Now they have to find them.
That is making it hard to find the graves of members who have died since the fire company was founded in 1903.
The idea for the program, which sees a cast flag holder and firefighter's flag placed at the grave, came from a visit to a mountain cabin.
"Carl and Nancy Weicksel have a cabin in the mountains and when we visited them, they showed us the red flags [in the cemetery]. We thought we should be doing that for our members as well," Stoner said.
Quarryville's firefighters were interested in the idea and the local volunteers talked to several companies that do this and they sent samples.
One firm agreed to provide the holders and flags for about $30 each. The holders are red painted cast aluminum and lettered for the Quarryville Fire Company. The flags are red and carry a gold-colored maltese cross signifying the fire service.
"They were cast with the letters raised, powder coated, and painted red. They were sanded until the letters were aluminum colored," Stoner said. "It would have been cheaper to get ones with just the generic maltese cross, but we wanted people to know they were associated with the Quarryville Fire Company."
The volunteers ordered 50 flag holders and 100 flags.
"Then we sent a paper around the room asking our members if they knew which members had passed and where they were buried," Stoner said.
They came up with the names and burial places of 31 deceased members.
The most are in the Quarryville Cemetery.
"It's amazing how many we found at Quarryville, just walking around. A whole gang of the older guys did that," he said. Others former members are buried in the Middle Octorara, Union, Georgetown United Methodist, Chestnut Level, Strasburg Mennonite, and Mt. Hope United Methodist cemeteries.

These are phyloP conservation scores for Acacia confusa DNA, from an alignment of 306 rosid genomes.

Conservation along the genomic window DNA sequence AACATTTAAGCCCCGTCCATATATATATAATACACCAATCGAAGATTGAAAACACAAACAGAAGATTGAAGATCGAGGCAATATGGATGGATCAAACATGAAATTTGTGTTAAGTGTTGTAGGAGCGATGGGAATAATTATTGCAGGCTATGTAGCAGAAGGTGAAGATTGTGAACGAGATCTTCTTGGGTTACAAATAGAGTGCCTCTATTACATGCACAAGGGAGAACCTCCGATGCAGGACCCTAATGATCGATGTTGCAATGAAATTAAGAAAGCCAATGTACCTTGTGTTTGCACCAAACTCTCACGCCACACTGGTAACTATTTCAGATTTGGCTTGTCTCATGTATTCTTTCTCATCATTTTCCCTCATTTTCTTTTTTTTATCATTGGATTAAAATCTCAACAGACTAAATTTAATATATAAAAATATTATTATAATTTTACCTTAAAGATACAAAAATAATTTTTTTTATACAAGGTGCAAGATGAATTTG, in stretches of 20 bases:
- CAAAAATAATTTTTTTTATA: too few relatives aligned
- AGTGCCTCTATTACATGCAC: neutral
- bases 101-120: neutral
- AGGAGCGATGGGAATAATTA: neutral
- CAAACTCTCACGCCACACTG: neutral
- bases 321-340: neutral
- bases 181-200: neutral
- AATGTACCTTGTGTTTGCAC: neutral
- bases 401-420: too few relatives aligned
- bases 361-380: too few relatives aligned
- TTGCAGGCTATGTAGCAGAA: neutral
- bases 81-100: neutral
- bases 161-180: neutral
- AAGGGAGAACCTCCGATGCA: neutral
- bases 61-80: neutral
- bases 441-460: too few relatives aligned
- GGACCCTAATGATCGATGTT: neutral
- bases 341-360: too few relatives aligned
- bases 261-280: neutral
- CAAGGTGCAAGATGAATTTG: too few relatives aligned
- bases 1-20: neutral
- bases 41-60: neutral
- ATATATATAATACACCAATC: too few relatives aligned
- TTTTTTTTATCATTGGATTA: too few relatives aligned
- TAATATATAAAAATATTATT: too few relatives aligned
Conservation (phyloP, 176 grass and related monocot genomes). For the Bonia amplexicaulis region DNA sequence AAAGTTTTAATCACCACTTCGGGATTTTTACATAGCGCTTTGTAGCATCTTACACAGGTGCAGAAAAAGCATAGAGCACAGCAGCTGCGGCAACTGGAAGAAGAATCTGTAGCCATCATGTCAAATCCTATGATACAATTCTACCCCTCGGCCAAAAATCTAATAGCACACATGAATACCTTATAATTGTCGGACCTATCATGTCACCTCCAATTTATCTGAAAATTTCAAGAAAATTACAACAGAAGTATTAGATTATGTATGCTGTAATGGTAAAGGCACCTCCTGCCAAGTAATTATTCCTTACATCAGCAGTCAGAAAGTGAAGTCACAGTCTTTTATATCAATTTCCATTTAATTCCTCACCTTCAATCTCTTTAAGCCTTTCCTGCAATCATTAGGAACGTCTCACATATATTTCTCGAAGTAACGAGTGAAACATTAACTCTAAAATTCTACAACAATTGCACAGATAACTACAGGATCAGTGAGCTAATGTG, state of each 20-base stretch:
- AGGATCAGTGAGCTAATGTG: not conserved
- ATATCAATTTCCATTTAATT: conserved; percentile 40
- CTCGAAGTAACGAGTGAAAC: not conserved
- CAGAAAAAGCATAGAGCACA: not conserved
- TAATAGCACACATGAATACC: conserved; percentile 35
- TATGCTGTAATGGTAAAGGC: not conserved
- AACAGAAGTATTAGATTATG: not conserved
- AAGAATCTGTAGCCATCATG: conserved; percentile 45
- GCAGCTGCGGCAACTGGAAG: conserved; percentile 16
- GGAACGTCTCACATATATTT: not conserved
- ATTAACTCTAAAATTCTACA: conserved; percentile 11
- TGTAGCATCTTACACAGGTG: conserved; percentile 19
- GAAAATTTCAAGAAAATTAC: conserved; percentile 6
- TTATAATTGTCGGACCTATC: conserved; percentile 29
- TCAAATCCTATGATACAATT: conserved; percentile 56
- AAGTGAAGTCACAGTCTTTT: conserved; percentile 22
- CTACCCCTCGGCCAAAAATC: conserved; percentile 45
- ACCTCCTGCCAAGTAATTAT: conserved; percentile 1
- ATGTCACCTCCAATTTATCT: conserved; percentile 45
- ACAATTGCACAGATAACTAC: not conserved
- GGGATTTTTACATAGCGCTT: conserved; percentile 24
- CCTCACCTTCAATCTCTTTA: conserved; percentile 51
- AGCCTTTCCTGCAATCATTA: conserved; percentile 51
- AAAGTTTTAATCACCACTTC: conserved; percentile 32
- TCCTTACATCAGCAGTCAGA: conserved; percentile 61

"Each time we put a marker and a flag out, we write down who put it there and where the grave is," Stoner said.
That way, members will be able to check on the condition of the flags and replace those that become tattered or damaged.
"We expect to do that every year, the same as the veterans do for the American flags," he said.
The program started late last fall when the flags and holders were ordered.
"We received them after the first of the year. Then we sent members out looking and started to make phone calls," Stoner said.
To make sure they can honor as many deceased members as possible, the firefighters are asking families to help.
"We decided to ask for help right after Memorial Day. That's when many people had been out visiting family graves, and we hope they saw some of our flags and can let us know who else should be honored. If they have a family member who had been a member, we'd like them to call us and tell us where he's buried," Stoner said. Families can call the fire station at 717-786-2898 or Stoner at 717-786-3838.
"It's best if they call in the evening," he said.
The markers and flags will be installed at no cost to the family.
"We started with 50 because we had to start somewhere. We'll buy as many as we need and keep the flags fresh. We'll keep doing this as long as the company's around," Stoner said.